Economic woes see World Bank downgrades Jordan to lower-middle income country

Economic woes see World Bank downgrades Jordan to lower-middle income country
While the World Bank noted the downgrading was due to a revision in the population estimate of Jordan by the United Nations Population Division, it also gives insight into Jordan's economic issues.
2 min read
05 July, 2023
Jordan has been grappling with high levels of unemployment, with youth unemployment at 46% [Getty]

The World Bank has downgraded Jordan to the status of lower-middle-income country in a recent revision of its classification data.

The report, which was released on 30 June, declared that Jordan was the only country to receive a downgraded classification, moving it from upper-middle income status to the lower-middle income category.

The report cited an 8.6 percent upward revision on Jordan's population estimate by the United Nations Population Division, as the main reason for the downward classification.

Seven other countries received an upward classification in the report.

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Ahmed Awad, the director of the Phenix Center for Economic and Informatics Studies, told The New Arab that the downgrade reflects the "fragility" of Jordan's economy and "weakness in economic management".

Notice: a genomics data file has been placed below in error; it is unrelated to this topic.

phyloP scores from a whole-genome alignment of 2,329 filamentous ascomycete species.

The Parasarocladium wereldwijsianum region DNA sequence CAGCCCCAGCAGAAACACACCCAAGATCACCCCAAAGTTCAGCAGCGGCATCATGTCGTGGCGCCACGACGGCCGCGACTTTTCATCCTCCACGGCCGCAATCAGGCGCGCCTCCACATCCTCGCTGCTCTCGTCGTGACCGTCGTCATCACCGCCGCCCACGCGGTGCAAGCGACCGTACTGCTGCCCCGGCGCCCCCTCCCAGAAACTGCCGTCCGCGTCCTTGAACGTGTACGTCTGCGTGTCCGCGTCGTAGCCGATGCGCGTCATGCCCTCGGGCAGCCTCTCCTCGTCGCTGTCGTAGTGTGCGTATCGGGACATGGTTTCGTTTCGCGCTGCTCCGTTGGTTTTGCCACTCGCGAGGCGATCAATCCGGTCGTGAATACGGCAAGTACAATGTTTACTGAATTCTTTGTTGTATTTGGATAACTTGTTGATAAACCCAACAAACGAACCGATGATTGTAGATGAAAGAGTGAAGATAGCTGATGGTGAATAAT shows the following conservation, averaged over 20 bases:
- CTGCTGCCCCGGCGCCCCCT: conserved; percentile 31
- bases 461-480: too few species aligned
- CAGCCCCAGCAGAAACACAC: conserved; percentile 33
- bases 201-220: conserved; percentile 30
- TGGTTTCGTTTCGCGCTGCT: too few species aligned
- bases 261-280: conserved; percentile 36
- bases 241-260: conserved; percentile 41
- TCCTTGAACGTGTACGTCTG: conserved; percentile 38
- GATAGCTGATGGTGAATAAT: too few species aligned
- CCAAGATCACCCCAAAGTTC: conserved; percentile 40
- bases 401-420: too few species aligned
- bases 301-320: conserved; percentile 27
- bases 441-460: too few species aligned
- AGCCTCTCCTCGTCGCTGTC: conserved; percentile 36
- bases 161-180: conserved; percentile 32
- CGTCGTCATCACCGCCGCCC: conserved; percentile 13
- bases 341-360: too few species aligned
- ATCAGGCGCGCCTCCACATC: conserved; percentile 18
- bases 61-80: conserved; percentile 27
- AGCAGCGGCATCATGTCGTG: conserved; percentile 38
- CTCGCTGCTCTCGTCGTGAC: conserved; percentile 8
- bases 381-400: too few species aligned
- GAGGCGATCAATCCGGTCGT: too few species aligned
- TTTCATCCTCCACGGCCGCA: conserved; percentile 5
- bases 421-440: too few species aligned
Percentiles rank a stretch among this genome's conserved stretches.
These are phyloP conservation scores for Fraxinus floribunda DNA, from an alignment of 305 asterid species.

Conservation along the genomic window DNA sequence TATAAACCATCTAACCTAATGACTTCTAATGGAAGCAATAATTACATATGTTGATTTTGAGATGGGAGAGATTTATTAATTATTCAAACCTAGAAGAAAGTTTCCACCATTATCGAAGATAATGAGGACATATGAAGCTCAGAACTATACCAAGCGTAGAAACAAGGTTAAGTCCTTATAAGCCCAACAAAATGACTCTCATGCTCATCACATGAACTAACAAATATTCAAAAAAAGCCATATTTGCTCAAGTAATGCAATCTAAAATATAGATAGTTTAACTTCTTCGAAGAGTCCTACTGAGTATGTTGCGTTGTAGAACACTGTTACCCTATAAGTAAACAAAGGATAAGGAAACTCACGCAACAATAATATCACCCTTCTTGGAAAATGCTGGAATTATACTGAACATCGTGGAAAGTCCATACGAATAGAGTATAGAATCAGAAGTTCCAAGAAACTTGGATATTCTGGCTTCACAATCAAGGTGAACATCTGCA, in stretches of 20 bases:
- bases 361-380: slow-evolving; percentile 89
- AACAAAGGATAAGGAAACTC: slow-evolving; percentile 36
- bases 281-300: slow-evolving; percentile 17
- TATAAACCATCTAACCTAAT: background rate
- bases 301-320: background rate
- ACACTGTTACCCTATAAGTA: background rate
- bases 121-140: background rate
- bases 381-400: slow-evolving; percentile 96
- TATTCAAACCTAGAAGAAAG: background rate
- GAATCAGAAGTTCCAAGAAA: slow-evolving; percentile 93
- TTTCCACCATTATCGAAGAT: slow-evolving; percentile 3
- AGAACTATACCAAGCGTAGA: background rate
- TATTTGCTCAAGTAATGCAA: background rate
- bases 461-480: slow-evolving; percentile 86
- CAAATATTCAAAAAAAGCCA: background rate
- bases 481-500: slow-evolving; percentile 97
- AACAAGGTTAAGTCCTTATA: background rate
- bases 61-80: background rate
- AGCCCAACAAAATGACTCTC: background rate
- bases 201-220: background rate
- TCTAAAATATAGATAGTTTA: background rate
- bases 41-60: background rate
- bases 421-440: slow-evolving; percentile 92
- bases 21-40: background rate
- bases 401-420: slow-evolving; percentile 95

"Jordan's decreasing rank in this criterion reflects is economic and social reality," Awad said. "There has been a notable increase in unemployment rates, reaching 22 percent, and poverty rates, rising to 24 percent."

Youth unemployment for people under-25 is currently marked at 46.1 percent, according to the World Bank.

The World Bank has four income groupings ranging from low-income, low-middle income, high-middle income, and high-income. Countries are categorised mainly by gross national income (GNI) per capita in US dollars. It revises these groupings each year.

Awad also noted that the downgrade was not just due to the aftershocks of the Covid-19 pandemic and current regional economic difficulties.

He highlighted that the challenges facing Jordan's economy were also influenced by "economic choices pursued by successive Jordanian governments" which have gone "towards reducing the budget deficit at any cost".